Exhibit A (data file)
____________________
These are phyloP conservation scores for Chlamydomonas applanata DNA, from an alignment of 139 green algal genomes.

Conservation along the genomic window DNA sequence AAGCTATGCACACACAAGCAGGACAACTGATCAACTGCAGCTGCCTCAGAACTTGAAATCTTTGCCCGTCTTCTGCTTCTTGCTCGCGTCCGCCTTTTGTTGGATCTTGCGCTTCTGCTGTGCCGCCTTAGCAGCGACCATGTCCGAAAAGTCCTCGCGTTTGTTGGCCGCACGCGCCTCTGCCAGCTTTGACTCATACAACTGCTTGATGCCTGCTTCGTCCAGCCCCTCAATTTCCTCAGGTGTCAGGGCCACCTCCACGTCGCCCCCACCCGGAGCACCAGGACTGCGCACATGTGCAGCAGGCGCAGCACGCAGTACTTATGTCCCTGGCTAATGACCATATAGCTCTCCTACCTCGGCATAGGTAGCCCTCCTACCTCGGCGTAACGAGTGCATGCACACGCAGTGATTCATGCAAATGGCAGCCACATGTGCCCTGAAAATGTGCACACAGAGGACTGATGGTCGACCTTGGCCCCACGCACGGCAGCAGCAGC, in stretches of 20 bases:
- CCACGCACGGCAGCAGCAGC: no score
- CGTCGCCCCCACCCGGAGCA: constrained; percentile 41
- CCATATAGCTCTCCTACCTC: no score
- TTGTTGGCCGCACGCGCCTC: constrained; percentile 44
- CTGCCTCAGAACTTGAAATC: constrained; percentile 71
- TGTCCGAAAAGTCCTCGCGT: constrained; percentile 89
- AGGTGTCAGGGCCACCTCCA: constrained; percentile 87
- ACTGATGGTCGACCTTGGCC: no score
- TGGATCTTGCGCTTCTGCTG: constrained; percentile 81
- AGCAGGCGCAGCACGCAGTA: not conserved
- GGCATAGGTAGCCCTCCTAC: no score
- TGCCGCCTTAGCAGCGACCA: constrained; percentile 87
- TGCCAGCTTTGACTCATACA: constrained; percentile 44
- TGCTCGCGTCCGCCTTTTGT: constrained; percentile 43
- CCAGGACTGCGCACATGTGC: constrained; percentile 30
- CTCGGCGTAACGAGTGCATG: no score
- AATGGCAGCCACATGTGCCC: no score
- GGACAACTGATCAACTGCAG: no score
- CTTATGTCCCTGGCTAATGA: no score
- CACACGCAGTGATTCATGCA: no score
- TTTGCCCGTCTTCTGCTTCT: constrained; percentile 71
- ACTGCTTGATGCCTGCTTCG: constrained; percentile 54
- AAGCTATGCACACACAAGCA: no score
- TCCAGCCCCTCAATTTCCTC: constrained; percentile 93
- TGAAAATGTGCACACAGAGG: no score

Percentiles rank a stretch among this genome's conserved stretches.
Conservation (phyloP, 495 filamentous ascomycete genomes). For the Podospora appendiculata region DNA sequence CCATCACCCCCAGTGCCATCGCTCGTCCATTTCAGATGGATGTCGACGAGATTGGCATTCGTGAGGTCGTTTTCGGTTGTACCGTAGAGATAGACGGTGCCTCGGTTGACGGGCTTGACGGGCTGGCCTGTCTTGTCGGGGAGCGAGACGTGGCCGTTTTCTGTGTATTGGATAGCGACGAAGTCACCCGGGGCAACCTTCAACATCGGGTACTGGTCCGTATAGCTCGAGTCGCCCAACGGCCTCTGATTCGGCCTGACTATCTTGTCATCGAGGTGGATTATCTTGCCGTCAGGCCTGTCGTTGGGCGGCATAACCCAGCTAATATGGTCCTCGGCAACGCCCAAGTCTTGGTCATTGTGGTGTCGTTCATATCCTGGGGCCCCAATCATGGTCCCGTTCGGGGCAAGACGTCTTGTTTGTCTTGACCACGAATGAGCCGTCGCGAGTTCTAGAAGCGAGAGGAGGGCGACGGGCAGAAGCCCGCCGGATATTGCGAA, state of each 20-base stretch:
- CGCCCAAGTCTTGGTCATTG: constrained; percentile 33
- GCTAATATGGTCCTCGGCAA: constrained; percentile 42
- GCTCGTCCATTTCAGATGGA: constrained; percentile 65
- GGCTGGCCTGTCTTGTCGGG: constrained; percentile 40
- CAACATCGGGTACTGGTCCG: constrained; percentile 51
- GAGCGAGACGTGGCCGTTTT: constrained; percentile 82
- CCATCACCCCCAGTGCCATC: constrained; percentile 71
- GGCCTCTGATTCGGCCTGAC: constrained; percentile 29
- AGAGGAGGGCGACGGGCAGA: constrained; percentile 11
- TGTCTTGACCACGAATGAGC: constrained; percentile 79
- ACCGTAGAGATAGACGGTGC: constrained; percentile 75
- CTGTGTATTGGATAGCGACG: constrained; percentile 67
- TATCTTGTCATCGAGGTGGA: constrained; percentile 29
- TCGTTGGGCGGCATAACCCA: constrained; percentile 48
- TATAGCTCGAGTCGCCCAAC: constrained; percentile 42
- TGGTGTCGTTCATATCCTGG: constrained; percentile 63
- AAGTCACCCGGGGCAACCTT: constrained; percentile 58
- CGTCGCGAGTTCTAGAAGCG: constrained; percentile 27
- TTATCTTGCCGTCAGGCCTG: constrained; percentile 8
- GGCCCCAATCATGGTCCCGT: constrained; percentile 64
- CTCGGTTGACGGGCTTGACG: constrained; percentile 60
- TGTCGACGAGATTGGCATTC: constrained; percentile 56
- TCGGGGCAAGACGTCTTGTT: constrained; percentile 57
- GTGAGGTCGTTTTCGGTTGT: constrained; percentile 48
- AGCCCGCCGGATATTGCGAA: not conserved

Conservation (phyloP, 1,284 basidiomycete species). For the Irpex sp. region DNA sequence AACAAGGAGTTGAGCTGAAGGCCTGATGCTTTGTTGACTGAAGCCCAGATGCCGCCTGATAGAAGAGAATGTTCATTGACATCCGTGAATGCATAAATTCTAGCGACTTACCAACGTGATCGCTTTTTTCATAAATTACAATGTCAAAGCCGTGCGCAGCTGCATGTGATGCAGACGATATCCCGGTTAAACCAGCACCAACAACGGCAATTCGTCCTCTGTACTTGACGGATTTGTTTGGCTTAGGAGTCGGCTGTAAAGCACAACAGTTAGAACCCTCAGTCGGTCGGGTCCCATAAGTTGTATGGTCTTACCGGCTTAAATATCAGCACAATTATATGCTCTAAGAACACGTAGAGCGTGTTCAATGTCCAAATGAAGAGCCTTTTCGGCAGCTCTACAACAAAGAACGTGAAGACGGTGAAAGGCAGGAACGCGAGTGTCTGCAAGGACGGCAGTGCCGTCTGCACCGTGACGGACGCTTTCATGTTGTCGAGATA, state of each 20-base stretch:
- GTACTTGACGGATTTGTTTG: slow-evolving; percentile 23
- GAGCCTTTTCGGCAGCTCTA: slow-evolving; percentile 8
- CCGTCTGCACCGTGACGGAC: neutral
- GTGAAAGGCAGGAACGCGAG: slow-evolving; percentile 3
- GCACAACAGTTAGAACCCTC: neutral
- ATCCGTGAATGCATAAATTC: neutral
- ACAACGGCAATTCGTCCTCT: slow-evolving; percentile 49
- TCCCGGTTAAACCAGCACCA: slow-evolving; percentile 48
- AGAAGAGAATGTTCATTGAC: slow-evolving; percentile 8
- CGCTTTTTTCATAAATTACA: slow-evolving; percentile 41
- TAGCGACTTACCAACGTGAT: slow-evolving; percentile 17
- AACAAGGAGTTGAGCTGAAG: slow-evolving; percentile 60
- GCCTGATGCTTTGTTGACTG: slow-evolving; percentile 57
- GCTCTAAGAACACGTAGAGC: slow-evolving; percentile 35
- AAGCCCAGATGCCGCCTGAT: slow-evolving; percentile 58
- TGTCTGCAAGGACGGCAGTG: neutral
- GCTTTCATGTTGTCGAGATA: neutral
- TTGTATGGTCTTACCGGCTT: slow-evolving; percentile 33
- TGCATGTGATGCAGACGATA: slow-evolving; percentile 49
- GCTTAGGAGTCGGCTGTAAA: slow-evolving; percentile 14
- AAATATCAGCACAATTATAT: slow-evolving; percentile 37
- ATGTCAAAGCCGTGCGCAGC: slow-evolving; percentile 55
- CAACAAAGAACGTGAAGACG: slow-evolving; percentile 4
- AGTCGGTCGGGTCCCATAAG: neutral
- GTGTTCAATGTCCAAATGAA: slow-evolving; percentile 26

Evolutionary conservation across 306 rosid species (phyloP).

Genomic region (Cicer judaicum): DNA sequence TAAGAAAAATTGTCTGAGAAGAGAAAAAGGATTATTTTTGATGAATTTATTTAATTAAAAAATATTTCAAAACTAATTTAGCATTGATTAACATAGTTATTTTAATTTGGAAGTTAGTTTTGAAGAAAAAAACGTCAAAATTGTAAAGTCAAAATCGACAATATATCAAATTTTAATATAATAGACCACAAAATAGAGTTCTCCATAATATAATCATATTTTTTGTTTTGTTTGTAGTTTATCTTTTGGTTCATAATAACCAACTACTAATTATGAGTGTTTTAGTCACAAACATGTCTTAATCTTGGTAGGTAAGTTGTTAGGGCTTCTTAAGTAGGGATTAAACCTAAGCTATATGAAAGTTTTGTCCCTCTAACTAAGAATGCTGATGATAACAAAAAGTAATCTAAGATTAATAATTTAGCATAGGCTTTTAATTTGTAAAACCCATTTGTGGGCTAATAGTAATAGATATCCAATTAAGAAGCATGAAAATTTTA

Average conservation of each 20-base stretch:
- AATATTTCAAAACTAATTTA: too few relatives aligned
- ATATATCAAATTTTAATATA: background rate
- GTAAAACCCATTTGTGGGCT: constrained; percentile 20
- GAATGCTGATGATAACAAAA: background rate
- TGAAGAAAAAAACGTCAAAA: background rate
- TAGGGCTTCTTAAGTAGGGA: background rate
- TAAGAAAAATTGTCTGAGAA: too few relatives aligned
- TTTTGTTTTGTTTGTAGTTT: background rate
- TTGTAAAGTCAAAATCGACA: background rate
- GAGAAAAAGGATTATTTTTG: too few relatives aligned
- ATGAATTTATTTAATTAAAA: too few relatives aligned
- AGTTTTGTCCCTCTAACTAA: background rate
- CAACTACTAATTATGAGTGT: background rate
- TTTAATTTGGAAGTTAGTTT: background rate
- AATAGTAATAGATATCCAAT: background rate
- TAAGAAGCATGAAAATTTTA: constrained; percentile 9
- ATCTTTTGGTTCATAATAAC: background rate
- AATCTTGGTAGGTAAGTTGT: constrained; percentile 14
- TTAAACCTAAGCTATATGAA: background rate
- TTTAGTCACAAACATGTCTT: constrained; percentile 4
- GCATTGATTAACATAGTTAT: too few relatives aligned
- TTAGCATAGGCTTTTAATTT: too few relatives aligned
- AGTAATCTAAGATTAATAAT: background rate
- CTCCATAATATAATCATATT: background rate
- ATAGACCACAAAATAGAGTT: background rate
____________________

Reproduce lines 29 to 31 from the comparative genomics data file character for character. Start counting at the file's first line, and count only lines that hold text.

Conservation (phyloP, 495 filamentous ascomycete genomes). For the Podospora appendiculata region DNA sequence CCATCACCCCCAGTGCCATCGCTCGTCCATTTCAGATGGATGTCGACGAGATTGGCATTCGTGAGGTCGTTTTCGGTTGTACCGTAGAGATAGACGGTGCCTCGGTTGACGGGCTTGACGGGCTGGCCTGTCTTGTCGGGGAGCGAGACGTGGCCGTTTTCTGTGTATTGGATAGCGACGAAGTCACCCGGGGCAACCTTCAACATCGGGTACTGGTCCGTATAGCTCGAGTCGCCCAACGGCCTCTGATTCGGCCTGACTATCTTGTCATCGAGGTGGATTATCTTGCCGTCAGGCCTGTCGTTGGGCGGCATAACCCAGCTAATATGGTCCTCGGCAACGCCCAAGTCTTGGTCATTGTGGTGTCGTTCATATCCTGGGGCCCCAATCATGGTCCCGTTCGGGGCAAGACGTCTTGTTTGTCTTGACCACGAATGAGCCGTCGCGAGTTCTAGAAGCGAGAGGAGGGCGACGGGCAGAAGCCCGCCGGATATTGCGAA, state of each 20-base stretch:
- CGCCCAAGTCTTGGTCATTG: constrained; percentile 33
- GCTAATATGGTCCTCGGCAA: constrained; percentile 42